Skip to content

When politicians are undemocratic, there’s something to learn

Politicians often do things which are blatantly undemocratic, in that they poll poorly and are thus presumably against the will of the people: bailing out banks, nixing referendums on the EU, protecting the city of London, negotiating often unpopular free trade agreements, increasing certain taxes or cutting certain services. When this happens, the first question should always be: why are they doing it?

The first explanation given is always corruption: such and such a politician gets kickbacks from someone objectionable and rich. But this is a feeble explanation: money is good for a politician, but staying in power is much better. If there is evidence of corruption, or if the deal was done in secret and exposed by some heroic reporting, then well and good; but if not, corruption is unlikely to be the reason. The rich always get a better deal from a politician than the rest; but seriosuly annoying 10% of the rest is not worth doing for any rich 1%.

A second reason could be ideological: politicians operate in parties with particular collections of ideologies, and going against them would cost the politician support. But parties are managed as well, with the aim of reaching and retaining power; if the ideology didn’t have some support in the public, it would be quietly pushed out. So maybe some measure is unpopular among people who wouldn’t support that party anyway, but popular for the motivated core supporters: in that case, it’s rational for the politician to go along with it. But some measures, such as bailing out banks, have no real support on any ideology, so this cannot be the whole explanation.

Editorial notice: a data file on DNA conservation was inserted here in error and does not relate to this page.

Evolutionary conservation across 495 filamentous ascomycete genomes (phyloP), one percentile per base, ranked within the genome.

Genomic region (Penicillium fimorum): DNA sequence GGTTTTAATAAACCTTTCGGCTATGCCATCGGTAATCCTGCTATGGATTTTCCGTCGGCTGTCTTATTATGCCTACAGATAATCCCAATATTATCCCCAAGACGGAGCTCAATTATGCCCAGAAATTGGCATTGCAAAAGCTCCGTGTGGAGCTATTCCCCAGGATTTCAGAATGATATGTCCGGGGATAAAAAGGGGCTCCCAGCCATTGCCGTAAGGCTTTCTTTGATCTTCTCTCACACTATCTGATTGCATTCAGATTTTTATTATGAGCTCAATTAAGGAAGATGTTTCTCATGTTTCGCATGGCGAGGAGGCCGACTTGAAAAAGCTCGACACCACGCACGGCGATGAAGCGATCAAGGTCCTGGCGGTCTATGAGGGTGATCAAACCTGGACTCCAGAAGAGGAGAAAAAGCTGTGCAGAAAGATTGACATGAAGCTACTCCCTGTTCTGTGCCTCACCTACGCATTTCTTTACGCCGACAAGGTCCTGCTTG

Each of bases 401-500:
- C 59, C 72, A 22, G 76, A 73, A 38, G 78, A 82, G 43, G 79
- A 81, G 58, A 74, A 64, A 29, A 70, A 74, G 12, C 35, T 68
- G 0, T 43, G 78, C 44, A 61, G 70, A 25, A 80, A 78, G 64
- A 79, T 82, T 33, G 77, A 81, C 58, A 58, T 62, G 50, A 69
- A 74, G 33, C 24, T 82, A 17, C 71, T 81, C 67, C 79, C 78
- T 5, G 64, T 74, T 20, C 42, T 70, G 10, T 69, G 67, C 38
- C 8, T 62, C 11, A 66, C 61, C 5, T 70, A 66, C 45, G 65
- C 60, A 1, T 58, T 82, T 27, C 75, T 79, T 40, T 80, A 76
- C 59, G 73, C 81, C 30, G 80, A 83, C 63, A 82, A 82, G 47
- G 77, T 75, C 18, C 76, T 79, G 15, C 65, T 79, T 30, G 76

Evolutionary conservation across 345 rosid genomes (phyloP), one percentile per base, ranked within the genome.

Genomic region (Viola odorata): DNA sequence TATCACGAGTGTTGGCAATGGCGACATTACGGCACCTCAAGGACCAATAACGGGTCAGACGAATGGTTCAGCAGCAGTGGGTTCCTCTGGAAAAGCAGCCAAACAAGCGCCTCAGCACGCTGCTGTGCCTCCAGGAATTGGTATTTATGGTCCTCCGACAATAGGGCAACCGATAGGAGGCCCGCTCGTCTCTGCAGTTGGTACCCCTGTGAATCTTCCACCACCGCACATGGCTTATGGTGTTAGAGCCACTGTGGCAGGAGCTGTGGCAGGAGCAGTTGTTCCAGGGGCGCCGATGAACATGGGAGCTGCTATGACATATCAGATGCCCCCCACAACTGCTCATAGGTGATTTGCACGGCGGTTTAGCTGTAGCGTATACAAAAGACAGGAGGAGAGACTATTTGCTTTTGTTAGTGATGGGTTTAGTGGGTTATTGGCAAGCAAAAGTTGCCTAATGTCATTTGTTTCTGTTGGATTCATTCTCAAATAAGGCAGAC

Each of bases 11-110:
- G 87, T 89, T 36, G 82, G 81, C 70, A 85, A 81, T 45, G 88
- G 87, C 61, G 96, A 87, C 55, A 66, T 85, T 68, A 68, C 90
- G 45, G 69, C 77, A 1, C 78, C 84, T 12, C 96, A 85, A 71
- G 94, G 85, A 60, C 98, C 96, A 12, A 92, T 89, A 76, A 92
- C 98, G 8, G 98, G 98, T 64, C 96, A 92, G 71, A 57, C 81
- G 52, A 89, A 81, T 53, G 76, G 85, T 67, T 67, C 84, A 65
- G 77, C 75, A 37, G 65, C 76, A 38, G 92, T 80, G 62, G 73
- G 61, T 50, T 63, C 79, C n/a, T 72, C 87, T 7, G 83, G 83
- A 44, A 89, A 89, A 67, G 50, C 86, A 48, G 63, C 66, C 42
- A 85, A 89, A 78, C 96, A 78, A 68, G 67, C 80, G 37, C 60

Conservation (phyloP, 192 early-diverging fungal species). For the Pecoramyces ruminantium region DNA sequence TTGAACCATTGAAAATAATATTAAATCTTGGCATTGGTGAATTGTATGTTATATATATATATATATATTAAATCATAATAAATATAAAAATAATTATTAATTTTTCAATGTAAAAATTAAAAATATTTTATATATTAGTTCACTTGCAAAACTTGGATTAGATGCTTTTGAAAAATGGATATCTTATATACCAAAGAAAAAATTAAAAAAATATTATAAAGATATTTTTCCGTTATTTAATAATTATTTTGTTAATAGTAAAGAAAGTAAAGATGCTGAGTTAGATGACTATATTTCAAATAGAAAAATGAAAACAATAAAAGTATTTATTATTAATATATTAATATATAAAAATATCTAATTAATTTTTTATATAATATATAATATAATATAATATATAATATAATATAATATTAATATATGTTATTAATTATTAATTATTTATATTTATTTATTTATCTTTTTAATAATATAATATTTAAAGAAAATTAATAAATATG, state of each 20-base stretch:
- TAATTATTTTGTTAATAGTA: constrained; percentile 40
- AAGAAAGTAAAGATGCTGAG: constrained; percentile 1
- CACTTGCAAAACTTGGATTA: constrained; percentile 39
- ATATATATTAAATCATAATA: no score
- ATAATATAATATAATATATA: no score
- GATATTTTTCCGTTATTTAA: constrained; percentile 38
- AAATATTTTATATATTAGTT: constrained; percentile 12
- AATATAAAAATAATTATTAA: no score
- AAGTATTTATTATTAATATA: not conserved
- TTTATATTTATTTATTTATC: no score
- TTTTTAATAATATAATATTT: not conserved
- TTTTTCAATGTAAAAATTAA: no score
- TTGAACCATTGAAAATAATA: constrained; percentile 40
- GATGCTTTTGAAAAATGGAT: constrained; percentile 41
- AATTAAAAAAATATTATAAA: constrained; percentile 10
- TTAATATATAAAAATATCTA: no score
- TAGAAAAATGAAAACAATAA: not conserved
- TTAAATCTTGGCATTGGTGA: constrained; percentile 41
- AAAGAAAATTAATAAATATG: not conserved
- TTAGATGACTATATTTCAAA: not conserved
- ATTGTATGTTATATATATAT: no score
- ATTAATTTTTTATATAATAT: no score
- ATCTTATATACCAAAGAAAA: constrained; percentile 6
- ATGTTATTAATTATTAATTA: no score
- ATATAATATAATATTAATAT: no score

This brings us to the third explanation: politicians really believe that not pushing through their unpopular measure will cost them more votes than letting it slide. The economy is roughly what wins politicians elections, so this effect will be particularly strong in economic matters.  The bank bailouts are a case in point: (apparently) very unpopular with the population, but politicians do them anyway, ever since the collapse of Lehman brothers. In this case, the population don’t know what they’re talking about, if they believe what they’re claimed to believe: few people have experienced genuine banks runs, which would collapse the economy into far greater misery than bailing out a few undeserving rich bankers. Politicians know this, and so – correctly – don’t let the banks fail, no matter what flak it costs them.

So when a politician does something unpopular but not obviously corrupt or blatantly ideological, the question we should ask ourselves is “What do they know, or think that they know, that we don’t?” They might be wrong in their beliefs – but so might we, and they do have a lot more sources of information than most of us. And they are much more motivated to get their beliefs right: their power depends on it.

Share on

3 Comment on this post

  1. I think the "ideological" explanation deserves more emphasis, but it needs nuancing: it's not just a question of venal politicians currying favour within their party. In my experience most politicians are at least partly motivated by personal conviction and a desire to do good. We should not make politicians out to be worse than they are, no matter how much we may love to hate them.

    1. Point well taken – but I didn't feel a qualified defence of undemocratic political practices was the right place to put a more general defence of politicians. If my thesis remains true even if all politicians are venal corrupt and like kicking puppies, then it is certainly true in other situations.

      1. Actually there's another issue here, namely to what extent "unpopular" equates to "undemocratic". What do we really want from our politicians? Do we necessarily want them to do the things that we say they ought to do when asked by pollsters, or do we want them to exercise their judgement? After all, most of us have better things to do than develop expertise on specific policy issues.

        This question is of course relevant in the context of partipatory governance, stakeholder consultation, and some of the more radical ideas circulating in the context of Occupy Wall Street and elsewhere. I think it makes sense for policy to be increasingly crowd-sourced, as in the recent case of the new Icelandic constitution.

Comments are closed.